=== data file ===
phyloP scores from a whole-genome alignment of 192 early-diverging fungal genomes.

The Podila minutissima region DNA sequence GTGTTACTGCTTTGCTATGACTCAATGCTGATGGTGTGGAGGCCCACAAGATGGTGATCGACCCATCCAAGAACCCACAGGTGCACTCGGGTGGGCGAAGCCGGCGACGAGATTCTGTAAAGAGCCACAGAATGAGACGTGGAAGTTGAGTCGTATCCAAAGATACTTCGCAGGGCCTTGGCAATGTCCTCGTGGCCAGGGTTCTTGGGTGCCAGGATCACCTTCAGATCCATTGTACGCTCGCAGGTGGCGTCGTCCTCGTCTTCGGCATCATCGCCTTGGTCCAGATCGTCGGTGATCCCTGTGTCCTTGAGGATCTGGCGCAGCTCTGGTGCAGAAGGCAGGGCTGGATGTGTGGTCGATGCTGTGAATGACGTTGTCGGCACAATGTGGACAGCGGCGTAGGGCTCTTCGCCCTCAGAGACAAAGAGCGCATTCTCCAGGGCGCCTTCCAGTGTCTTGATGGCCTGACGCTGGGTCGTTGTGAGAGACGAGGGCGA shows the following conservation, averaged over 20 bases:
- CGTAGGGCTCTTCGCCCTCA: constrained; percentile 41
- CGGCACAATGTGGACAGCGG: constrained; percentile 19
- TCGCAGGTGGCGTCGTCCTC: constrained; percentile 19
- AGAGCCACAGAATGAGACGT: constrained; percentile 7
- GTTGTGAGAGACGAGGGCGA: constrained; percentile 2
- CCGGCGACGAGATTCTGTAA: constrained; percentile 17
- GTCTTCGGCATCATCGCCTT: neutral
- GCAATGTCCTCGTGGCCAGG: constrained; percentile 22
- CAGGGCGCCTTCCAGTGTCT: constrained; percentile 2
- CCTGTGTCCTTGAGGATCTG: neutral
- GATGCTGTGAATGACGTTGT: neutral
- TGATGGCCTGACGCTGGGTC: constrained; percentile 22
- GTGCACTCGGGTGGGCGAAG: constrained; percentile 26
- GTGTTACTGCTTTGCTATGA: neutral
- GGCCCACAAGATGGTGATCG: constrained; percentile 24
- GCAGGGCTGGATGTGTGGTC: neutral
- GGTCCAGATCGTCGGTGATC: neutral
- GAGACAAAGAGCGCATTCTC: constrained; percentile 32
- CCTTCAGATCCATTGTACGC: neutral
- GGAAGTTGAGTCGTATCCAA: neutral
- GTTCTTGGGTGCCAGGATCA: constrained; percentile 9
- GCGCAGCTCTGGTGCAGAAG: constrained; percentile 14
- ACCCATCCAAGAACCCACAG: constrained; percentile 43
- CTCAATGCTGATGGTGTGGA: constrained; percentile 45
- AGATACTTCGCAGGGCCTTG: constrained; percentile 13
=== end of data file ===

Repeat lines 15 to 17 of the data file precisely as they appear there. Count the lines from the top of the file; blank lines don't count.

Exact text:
- GTGCACTCGGGTGGGCGAAG: constrained; percentile 26
- GTGTTACTGCTTTGCTATGA: neutral
- GGCCCACAAGATGGTGATCG: constrained; percentile 24